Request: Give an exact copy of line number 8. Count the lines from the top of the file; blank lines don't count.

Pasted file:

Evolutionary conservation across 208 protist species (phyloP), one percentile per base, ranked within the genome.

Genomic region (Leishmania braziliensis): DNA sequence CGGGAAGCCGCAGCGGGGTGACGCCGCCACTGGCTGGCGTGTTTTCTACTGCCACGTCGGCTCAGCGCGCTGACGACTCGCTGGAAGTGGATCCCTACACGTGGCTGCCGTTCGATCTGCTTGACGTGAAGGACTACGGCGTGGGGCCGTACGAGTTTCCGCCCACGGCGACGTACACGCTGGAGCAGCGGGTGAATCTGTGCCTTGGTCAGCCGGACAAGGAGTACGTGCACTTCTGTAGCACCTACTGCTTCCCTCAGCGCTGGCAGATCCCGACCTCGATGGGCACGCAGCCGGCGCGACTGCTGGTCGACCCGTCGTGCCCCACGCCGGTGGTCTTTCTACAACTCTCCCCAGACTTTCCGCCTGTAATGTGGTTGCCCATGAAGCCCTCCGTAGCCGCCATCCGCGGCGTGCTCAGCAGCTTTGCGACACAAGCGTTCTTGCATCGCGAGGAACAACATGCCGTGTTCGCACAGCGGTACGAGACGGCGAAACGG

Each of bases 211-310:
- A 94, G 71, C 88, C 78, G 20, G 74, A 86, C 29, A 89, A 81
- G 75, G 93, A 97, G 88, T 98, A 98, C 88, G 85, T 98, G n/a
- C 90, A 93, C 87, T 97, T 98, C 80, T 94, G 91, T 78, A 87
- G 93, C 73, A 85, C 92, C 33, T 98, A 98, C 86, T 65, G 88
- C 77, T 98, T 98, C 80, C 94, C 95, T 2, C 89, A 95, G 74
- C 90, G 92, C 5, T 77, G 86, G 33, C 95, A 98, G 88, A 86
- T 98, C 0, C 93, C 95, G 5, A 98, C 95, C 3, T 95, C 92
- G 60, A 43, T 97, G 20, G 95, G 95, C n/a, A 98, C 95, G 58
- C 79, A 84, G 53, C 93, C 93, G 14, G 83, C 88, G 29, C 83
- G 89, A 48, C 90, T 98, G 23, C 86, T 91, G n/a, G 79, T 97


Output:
- C 77, T 98, T 98, C 80, C 94, C 95, T 2, C 89, A 95, G 74